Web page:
The confirmation hearings of Supreme Court nominee Elena Kagan begin Monday, and court watchers are steeling themselves for another round of the vacuous Q&A that has become the stuff of modern confirmation hearings. It's a tedious process that has been widely and rightly criticized—most notably by Kagan herself. Kagan the Academic wrote a piece in 1995 urging nominees to openly discuss their views on substantive law. Kagan the Nominee, on the other hand, probably thinks that the less she says about real legal issues, the better the odds that she'll soon be donning a new black robe. The belief that it's career suicide for a nominee to talk about any actual cases is a dubious one, but sadly it's prevalent enough that such a discussion is unlikely.
What she will likely talk about—if she's anything like other recent nominees—is that, if confirmed, she promises to become Kagan the Robot. She will find 100 different ways to assure us that when deciding cases she will do nothing more than mechanically apply the law to the facts. And this is where Kagan needs to throw away the script. The absence of any dialogue on substantive law at these hearings is regrettable, but the political theater of discussing judging as mere law-to-fact application is truly alarming in that it goes to the heart of the public's understanding of what it is Supreme Court justices actually do. That's why Kagan needs to talk to the American people honestly next week about the job for which she is applying and why she is so qualified to get it.
In a speech at Harvard last month, former Supreme Court Justice David Souter boldly declared the obvious: Constitutional interpretation is complicated. Souter waited until after his Supreme Court career was over to start this conversation, but Kagan should have it with us right from the beginning. Over the last few decades, Americans have been repeatedly fed a line about judging in which the "law" is something that can be looked up in a big book, then applied to cases with precision. This tale is now endlessly told about constitutional interpretation. In his last State of the Union address, former President George W. Bush declared that "the Constitution means what it says." The Constitution certainly might mean what it says, but the problem is that it says frustratingly little and what it does say is often unclear.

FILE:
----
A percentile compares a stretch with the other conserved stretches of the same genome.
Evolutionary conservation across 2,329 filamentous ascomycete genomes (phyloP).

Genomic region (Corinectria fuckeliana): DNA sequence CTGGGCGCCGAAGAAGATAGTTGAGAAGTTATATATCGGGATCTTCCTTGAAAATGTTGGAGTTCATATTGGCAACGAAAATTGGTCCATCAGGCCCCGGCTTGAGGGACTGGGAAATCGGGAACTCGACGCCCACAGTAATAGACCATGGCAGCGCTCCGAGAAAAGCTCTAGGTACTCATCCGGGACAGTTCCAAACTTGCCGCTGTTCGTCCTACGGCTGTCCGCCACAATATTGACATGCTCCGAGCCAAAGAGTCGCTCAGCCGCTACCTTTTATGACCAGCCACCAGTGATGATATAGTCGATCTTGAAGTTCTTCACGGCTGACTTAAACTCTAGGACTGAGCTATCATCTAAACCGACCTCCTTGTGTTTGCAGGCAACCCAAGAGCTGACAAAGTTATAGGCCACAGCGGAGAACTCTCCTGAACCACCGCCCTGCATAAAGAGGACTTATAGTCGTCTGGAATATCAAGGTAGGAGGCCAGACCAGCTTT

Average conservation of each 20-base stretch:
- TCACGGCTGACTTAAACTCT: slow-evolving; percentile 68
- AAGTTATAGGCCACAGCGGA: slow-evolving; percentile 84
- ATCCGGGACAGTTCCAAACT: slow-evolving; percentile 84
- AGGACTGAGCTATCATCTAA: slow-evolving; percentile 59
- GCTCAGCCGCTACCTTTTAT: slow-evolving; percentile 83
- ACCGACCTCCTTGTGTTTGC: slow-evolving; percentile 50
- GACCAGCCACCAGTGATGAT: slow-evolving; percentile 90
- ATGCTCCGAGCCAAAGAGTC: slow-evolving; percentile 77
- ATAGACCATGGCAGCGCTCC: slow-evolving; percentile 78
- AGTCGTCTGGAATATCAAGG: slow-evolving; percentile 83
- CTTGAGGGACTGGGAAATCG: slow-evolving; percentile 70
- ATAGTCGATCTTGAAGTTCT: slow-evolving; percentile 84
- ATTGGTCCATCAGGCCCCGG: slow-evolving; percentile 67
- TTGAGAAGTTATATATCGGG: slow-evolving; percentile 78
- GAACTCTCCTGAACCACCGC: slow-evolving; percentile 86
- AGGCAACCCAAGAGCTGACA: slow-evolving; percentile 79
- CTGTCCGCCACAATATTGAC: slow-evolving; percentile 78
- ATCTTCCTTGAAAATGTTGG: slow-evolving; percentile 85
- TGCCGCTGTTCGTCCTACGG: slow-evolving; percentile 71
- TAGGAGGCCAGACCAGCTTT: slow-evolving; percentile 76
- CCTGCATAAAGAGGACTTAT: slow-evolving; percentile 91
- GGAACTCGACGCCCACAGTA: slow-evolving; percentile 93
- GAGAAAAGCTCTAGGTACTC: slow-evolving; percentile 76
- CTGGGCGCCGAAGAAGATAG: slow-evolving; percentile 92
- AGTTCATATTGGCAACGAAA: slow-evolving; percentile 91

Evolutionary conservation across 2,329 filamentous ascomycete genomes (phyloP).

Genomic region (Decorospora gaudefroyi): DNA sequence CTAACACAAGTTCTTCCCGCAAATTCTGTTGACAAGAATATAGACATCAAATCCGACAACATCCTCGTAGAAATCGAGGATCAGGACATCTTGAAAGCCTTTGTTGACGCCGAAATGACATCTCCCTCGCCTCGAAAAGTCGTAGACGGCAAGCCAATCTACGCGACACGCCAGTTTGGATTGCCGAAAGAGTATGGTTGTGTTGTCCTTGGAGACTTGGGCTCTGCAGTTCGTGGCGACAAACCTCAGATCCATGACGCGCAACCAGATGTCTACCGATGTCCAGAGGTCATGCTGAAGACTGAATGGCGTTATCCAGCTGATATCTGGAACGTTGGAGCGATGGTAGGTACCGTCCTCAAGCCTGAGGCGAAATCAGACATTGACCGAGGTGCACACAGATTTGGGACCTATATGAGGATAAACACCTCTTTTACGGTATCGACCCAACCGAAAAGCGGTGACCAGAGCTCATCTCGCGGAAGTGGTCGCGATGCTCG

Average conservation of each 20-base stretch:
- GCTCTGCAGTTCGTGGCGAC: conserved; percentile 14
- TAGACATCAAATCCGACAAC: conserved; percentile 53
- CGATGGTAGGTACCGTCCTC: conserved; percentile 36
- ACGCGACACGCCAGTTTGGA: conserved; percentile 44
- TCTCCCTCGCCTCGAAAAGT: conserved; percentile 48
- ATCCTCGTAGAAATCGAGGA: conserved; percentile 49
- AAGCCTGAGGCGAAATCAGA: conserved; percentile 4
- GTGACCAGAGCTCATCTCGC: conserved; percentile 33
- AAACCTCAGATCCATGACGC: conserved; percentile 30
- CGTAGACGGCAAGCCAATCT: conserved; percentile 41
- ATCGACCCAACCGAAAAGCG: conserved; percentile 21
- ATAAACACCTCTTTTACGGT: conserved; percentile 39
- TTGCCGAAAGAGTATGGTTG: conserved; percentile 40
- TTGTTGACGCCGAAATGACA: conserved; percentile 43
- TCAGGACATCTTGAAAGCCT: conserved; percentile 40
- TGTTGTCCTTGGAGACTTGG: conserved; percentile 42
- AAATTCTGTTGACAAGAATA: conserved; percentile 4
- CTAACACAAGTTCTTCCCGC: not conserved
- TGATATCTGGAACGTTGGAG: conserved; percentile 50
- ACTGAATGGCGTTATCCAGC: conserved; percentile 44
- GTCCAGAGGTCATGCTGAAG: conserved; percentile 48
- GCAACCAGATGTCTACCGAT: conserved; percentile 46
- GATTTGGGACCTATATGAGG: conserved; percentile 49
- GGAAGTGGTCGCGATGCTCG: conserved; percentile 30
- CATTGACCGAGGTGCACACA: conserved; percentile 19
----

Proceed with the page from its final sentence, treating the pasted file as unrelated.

The easy cases, of course, rarely make it to the Supreme Court. It is the difficult cases the justices chiefly face—the ones in which the text can be read multiple ways, the precedent is ambiguous, the facts are novel, and the values conflict. Add to this mix 200 years of precedent and a constantly changing world, and the calculus becomes all the more convoluted. Supreme Court justices are the nine people upon whom we have bestowed the vital role of finding and connecting the dots between all of these numerous considerations. Each justice is equipped with the same bag of traditional interpretative tools: text, history, precedent, and facts. (No sincere justice includes personal whims and biases in that collection, although the honest ones concede that this is a struggle.) It is then up to the individual justice to determine which tool to use and how to use it. The idea that constitutional text snaps perfectly onto the facts of each case is an attractive one. In real life, it happens almost never.
The court's 2008 case of District of Columbia v. Heller is an example of the limits of the "it means what it says" approach to constitutional analysis. Regardless of your personal feelings on individual gun ownership, a candid reading of the Second Amendment reveals that the sparse 27 words of text are just not that clear. What does it mean to "keep and bear Arms"? What is a "well regulated Militia" and what does it have to do with "the right of the people"? And, seriously, what's with all the commas? The justices had a crazy hard task in front of them when they set about parsing the amendment for the first time in decades, and so they did what justices do—they tore apart the text and examined every word. When that failed to clarify matters, they all turned to history in an attempt to decipher what these phrases meant at the time and what the drafters thought they were saying. They reread prior court cases and considered whether the reasoning of past justices made as much sense in this case. They thought a bit about how Americans use guns both then (mostly to hunt grizzlies, according to Justice Kennedy) and now (mostly to shoot one another, according to Justice Breyer). And in the end, they took 157 pages to explain to us that they completely disagreed, by a score of 5-4, about both what the Constitution says as well as what it means.